“Each Javelin round costs $80,000, and the idea that it's fired by a guy who doesn't make that in a year at a guy who doesn't make that in a lifetime is somehow so outrageous it almost makes the war seem winnable.”

[0] https://en.wikipedia.org/wiki/Armadillo_(2010_film)


>“Each Javelin round costs $80,000, and the idea that it's fired by a guy who doesn't make that in a year at a guy who doesn't make that in a lifetime is somehow so outrageous it almost makes the war seem winnable.”

Do you know how useful a Javelin is? I think it's worth that much if it will save the life of the soldier firing it. I'd sure pay that much for it if I had the money and I thought it would save my life, or the lives of my comrades.


I should have been more clear. The quote comes from Sebastian Junger, one of two filmers of Restrepo, the comment I was replying to. My take on his quote was that he was explaining that the cost differentials are insane and a general waste of money for both sides; that the war is not worth fighting in a very real sense of blood and treasure, not that lives are not worth saving.

https://www.goodreads.com/quotes/275699-each-javelin-round-c...


lol. why not just take that 80k and give 40 to the Afghani and 40 to the US kid. that go much further towards saving both their lives (and the lives of their families/friends/neighbors)


And yet it is a way of attrition that they are winning


Invading afganistan is one of the worst ideas ever...


Also check out Korengal, another documentary that picks up where Restrepo left off:

https://en.wikipedia.org/wiki/Korengal


This film is truly something else. Few documentaries have been as impactful to me as this one.


where can one watch it?


The Act of Killing - https://www.imdb.com/title/tt2375605/

"A documentary which challenges former Indonesian death-squad leaders to reenact their mass-killings in whichever cinematic genres they wish, including classic Hollywood crime scenarios and lavish musical numbers."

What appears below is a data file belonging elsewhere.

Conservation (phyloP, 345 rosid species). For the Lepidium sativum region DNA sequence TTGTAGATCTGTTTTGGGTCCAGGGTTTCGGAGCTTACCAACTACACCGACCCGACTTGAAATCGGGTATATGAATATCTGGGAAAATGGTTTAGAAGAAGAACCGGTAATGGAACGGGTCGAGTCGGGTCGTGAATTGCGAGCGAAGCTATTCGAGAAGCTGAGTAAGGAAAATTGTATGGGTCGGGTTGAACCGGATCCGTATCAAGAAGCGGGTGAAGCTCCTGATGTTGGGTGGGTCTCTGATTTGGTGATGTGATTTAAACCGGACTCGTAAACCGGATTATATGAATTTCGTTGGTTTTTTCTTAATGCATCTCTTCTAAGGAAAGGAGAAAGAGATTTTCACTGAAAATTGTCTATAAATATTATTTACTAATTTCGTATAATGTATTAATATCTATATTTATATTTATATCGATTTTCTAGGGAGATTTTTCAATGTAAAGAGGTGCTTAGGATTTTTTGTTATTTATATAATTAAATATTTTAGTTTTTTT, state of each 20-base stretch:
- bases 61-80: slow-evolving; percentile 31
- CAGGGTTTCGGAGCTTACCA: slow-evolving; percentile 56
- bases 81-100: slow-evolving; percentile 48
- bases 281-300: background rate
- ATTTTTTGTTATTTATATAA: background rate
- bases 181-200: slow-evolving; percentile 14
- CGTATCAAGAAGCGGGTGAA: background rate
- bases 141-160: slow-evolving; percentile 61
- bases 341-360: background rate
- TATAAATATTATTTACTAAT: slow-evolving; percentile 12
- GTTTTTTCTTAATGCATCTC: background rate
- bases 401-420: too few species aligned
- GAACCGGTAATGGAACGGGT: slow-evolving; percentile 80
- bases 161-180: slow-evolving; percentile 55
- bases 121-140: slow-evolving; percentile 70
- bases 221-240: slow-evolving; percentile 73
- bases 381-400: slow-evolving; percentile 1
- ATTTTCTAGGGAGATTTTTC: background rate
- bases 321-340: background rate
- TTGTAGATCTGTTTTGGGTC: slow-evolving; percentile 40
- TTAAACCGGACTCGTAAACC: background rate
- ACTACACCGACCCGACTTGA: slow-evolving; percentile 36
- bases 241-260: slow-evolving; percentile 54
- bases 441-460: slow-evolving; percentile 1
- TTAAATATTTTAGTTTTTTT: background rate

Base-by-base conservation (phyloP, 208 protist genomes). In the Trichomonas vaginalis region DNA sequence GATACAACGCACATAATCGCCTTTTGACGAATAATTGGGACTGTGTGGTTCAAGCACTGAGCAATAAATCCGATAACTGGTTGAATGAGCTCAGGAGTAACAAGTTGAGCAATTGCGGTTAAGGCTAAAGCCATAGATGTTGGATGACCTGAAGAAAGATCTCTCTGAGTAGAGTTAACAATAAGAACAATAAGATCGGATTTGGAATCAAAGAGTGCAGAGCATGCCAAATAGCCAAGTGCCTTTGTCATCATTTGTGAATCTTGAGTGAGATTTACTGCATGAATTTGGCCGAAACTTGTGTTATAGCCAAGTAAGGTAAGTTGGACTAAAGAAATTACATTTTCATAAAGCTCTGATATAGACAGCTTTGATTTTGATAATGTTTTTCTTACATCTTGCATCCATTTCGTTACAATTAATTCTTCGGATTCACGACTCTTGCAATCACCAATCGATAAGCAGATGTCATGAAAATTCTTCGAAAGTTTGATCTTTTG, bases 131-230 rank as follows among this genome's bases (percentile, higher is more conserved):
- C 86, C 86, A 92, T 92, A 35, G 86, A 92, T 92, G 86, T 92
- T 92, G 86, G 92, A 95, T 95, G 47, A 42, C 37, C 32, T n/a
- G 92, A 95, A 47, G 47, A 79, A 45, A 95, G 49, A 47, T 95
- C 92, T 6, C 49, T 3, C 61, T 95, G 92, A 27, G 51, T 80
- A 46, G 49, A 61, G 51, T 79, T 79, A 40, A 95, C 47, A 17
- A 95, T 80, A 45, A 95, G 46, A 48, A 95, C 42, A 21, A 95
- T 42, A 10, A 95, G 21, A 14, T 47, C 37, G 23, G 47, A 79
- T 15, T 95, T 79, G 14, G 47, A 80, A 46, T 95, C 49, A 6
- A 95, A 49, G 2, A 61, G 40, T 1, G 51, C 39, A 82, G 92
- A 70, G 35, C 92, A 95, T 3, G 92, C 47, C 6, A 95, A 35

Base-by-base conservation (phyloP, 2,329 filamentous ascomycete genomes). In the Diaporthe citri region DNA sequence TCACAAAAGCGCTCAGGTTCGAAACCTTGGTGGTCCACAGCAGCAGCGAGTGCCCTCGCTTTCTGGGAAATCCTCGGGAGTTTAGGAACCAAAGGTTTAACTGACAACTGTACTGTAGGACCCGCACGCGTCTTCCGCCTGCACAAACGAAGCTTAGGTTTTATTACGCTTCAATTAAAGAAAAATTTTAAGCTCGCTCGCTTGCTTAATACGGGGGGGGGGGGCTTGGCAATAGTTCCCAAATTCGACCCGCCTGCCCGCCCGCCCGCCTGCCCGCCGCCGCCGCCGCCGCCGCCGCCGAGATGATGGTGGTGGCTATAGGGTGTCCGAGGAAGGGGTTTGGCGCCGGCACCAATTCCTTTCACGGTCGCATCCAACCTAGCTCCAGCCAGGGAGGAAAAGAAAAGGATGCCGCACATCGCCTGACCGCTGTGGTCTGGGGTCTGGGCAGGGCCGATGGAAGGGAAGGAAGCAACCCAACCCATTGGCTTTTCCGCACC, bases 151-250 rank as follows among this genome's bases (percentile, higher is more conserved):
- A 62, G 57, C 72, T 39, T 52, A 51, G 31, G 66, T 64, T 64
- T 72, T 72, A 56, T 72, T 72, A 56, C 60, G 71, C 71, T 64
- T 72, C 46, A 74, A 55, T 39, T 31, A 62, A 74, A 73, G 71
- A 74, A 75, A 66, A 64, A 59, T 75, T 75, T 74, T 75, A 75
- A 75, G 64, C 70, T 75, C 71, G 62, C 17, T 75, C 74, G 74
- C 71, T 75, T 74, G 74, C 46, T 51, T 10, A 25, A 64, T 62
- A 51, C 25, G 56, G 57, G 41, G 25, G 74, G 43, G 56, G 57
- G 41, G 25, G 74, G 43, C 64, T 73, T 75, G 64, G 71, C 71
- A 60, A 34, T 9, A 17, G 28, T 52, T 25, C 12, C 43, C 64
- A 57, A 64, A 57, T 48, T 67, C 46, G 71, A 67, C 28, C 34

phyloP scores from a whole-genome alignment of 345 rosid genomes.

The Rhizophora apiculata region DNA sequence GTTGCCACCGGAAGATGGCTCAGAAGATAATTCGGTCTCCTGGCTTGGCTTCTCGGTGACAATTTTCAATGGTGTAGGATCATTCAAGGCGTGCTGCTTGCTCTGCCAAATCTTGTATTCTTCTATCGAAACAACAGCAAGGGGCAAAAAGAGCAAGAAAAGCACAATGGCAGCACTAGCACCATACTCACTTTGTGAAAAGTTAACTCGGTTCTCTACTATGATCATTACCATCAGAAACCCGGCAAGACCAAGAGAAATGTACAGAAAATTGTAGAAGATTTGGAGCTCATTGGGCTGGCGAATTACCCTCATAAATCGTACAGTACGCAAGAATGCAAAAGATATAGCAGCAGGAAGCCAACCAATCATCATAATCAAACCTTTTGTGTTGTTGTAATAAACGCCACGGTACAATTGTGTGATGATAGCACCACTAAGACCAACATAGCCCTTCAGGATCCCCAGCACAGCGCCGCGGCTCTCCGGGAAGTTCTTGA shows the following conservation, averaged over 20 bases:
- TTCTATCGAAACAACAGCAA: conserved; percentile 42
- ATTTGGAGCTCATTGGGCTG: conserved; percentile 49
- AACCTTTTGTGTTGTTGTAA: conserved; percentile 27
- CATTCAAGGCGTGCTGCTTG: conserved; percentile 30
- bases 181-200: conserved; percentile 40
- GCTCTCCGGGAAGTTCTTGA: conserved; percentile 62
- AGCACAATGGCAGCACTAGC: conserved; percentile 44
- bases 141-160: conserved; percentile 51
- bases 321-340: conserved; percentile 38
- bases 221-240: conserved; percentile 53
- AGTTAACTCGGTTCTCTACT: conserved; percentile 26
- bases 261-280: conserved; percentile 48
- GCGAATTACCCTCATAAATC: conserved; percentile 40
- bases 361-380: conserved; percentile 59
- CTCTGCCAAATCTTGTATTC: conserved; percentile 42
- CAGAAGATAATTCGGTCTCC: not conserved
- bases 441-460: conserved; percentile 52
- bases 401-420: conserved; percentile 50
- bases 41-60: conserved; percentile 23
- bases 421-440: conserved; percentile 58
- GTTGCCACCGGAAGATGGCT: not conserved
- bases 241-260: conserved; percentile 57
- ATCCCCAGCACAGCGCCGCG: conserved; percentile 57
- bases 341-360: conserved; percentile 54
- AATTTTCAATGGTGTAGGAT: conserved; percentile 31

Mr. Oppenheimer is one of the most interesting film makers I've had the chance to meet and hear in talks at Q&As. I strongly recommend his two films, and if you can ever find your way to see "Titicut Follies", do it. I saw it at Telluride with an intro by Oppenheimer and was blown away.

"Titicut Follies" is a documentary by Frederick Wiseman about a mental institution in Massachusetts, in the 1960's. It's a haunting film about the way the patients are treated, it's quite extreme and sad but fully worth a view. You've never seen anything like it, and probably can't imagine how truly horrifying it is.


Plus its followup, "The Look of Silence" http://thelookofsilence.com


"I have not seen a film as powerful, surreal, and frightening in at least a decade." -Werner Herzog


_The Look of Silence_ is a companion to that film and I personally feel the more powerful of the two.


This is by far the most powerful documentary I've ever seen, along with the sequel "The Look of Silence".


I really loved 'Jiro Dreams of Sushi', showing how much care and effort he puts into making it:

https://www.imdb.com/title/tt1772925/


I suggest following up with Chef's Table on Netflix, which is a documentary series in a very similar vein from David Gelb, the creator of Jiro.


People seem to think that _Jiro_ is good because it is about food. It's not. It is good because it's about Jiro. Chef's Table might get the people who salivate over a upward pan over a pan, but it doesn't have the same secret sauce in my opinion.


Let's see then Chef Table S01E03 about the Argentinian Chef Francis Mallmann [1].

[1] https://en.m.wikipedia.org/wiki/Francis_Mallmann


There was a pretty good discussion of Jiro back in 2012 on HN:

https://news.ycombinator.com/item?id=4462539

Spoiler: there's a dark side to levels of devotion such as this.


From the top comment:

>This is exactly what Apple has been going through in the last year, exacting a level of polish that is on par if not above what they released last year, but still leaving nagging doubts in the hearts of the faithful. The one thing that would silence critics and quell fears would be that something twice as revolutionary as the original iPhone be straight up imagined, developed, and hoisted by the post-Jobs Apple--just to claim par.

I guess they decided to stop trying. My 2017 MBP is hands-down the worst computing device I've ever owned. It has nothing to do with my perception of Steve Jobs because I didn't start using Apple laptops until 2014. Performance seems barely better than my 2013, the super-awkward keyboard is just as bad as everyone says it is, and I started having hardware issues after just a few months.

I loved Jiro Dreams of Sushi. It was very interesting, but I agree there's a dark side to that level of perfectionism. His non-relative employee had to wash dishes for years before they would even let him try to make sushi, and then he gets to spend several more years making the same kind of sushi. Being told that he sucks at his job the entire time.